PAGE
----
Quality in Telemedicine Services

Quality in Telemedicine Services

Eleni Christodoulou (University Of Peloponnese, Greece), Sofia Zyga (University Of Peloponnese, Greece) and Maria Athanasopoulou (University Of Athens, Greece)
DOI: 10.4018/978-1-61350-120-7.ch011
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Abstract

Technology advances have brought forward new and evolved services and technical infrastructure that promote and enhance quality healthcare services, such as telepresence and wearable technology. Nevertheless, there are several obstacles in telemedicine performance that need to be resolved.
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Quality Conceptual Approaches

Defining quality is a matter of several parameters and according to Thomas Pyzdek (1990:Chapter 1), even the quality experts do not agree on a consistent definition.

According to Dr Joseph Juran, the concept of quality revolves around the concept of “fitness for use”. Philip Crosby defines quality in terms of performance that produces “zero defects”, whereas Dr. W. Edward Deming defines quality as a “never-ending cycle of continuous improvement” (Crosby, 1994Crosby, 1996 Deming, 2000).

According to a general definition, quality refers to the degree to which health care services for individuals and populations increase the likelihood of desired health outcomes and are consistent with current professional knowledge.

Although the term “quality assurance” was at first the main term for the experts to deal with, concepts “such as “total quality management” and “continuous quality improvement”, have come forth.

Quality assurance refers to a program for the systematic monitoring and evaluation of the various aspects of a project, service, or facility to ensure that standards of quality are being met. It merely concentrates on identifying poor providers rather than defective processes.

On the other hand, Total Quality Management (TQM) refers to a structured organizational process for involving personnel in planning and executing a continuous flow of improvements to provide quality health care that meets or exceed expectations.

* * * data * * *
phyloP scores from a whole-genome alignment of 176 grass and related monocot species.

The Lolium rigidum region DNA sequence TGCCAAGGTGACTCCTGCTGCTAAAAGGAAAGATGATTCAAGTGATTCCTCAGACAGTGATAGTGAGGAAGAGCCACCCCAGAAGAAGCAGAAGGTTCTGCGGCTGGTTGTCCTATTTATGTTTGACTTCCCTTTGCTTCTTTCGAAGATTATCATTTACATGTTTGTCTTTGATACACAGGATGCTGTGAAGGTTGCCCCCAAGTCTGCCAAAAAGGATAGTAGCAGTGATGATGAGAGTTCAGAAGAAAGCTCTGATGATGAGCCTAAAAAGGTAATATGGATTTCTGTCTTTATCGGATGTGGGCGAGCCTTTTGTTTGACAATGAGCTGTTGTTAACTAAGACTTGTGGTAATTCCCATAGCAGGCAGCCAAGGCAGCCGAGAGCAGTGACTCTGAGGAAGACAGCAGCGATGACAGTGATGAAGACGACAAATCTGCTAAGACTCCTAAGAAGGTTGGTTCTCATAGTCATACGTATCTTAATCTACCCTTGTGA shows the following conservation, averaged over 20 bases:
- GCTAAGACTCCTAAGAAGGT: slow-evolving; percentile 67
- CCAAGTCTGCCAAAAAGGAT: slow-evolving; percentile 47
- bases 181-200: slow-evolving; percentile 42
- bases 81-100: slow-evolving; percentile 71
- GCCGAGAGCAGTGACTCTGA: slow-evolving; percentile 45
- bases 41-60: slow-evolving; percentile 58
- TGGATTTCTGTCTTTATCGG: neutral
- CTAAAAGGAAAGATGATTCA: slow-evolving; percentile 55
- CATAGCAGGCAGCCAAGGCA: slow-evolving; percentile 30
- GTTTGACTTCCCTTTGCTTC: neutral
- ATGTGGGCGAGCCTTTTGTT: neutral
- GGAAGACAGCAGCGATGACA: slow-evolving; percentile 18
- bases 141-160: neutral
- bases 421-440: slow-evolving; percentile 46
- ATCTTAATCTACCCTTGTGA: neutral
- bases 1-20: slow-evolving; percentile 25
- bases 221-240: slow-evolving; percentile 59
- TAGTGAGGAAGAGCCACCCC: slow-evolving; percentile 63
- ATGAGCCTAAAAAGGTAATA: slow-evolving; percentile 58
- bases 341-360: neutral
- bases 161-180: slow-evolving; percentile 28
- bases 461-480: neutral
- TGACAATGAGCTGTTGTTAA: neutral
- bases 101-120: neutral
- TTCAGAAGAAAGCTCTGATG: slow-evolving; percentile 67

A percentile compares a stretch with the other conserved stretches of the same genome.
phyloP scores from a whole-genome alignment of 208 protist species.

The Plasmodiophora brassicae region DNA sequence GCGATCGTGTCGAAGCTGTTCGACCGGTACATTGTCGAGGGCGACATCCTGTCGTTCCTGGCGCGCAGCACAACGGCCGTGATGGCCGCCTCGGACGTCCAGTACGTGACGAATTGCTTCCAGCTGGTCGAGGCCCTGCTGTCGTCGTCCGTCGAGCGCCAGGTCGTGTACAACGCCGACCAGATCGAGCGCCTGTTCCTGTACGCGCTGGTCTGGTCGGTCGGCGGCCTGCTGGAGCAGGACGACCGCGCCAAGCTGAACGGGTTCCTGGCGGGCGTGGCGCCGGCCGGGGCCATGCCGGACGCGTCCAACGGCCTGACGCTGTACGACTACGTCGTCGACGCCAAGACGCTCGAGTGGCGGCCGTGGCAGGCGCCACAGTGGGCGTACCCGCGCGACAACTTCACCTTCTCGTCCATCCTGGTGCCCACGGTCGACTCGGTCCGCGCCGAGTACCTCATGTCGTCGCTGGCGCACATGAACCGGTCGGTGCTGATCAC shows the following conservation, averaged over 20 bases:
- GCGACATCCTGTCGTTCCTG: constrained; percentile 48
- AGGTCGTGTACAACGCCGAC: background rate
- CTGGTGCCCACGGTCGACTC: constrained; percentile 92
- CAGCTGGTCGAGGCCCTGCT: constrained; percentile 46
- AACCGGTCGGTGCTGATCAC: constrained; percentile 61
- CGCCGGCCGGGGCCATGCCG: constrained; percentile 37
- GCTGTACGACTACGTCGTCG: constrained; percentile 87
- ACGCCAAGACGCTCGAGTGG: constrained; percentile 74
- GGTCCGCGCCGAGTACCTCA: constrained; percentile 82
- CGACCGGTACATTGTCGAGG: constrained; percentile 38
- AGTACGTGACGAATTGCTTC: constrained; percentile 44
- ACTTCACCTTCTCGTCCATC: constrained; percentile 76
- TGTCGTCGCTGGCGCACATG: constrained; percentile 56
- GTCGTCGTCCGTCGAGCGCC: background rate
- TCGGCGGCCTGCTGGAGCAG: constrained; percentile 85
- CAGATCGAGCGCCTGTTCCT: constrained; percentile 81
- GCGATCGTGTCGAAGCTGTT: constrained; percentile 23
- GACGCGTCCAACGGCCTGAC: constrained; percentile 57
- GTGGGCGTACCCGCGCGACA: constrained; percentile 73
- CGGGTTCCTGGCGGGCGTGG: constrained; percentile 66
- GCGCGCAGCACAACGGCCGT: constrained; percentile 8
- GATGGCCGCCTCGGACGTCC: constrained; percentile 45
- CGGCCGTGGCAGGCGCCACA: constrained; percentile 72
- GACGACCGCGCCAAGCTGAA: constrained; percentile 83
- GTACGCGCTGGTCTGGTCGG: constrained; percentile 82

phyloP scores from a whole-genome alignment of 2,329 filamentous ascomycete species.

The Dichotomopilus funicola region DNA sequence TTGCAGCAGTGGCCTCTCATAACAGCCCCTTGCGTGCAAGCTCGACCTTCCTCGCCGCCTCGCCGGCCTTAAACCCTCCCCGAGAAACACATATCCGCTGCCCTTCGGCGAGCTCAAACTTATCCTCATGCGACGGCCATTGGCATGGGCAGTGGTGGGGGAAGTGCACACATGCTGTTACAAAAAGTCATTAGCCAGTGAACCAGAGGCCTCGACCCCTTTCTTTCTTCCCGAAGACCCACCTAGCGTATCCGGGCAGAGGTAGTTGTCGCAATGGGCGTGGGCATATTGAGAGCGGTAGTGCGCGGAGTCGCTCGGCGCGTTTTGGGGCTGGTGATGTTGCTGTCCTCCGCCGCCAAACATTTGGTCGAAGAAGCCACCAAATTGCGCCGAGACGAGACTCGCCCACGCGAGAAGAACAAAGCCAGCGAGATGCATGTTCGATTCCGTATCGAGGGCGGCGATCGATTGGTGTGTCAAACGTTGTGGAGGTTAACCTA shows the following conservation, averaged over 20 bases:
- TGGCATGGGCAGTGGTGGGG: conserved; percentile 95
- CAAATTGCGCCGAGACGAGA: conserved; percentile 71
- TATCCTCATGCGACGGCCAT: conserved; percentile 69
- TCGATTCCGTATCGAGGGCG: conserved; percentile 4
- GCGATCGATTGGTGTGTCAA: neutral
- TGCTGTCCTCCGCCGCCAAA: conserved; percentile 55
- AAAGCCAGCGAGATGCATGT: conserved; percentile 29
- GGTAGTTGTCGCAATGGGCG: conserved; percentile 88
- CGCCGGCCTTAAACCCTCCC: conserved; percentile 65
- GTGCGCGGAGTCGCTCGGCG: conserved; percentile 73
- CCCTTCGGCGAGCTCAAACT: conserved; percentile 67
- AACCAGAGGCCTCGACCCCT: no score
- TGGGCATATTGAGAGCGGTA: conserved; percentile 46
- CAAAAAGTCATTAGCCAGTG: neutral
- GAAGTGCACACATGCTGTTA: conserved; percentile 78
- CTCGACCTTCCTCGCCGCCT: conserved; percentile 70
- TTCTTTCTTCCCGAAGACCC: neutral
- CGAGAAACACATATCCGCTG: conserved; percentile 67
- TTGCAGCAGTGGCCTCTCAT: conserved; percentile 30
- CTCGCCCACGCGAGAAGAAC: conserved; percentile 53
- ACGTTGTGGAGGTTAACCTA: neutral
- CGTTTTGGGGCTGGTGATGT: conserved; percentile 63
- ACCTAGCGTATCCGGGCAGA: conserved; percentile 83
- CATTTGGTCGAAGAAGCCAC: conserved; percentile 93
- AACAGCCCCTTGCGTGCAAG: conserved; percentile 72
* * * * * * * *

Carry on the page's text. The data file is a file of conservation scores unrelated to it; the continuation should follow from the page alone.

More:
Continuous Quality Improvement (CQI) refers to programs designed for clinical settings and encompasses quality improvement efforts and philosophies.

These two terms are often used interchangeably (McLaughlin et Kaluzny, 2006).

Evaluating quality is of key interest to many groups and individuals related to healthcare services. In an attempt to categorize the healthcare users, we would form two groups:

The first group is the one of the internal users, which includes the board of directors, individual physicians, clinicians, healthcare managers and employees, while the second is that of the external users, meaning the patients and their care givers, private and public purchasers/ payer groups, academic institutions/ researchers and the media.

All of these individuals need to measure or evaluate quality for different reasons. For example, in telemedicine research, the number of controlled variables directly depends on the scientific background of the team carrying out the study, i.e. telecomm variables for engineers, clinical variables for doctors and so on.

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Ensuring Quality

The quality of services is always determined by certain attributes that they have or should have. The most important attributes health services should have, are accessibility and availability, usage facility, public’s acceptance and all these always in relation to their cost.

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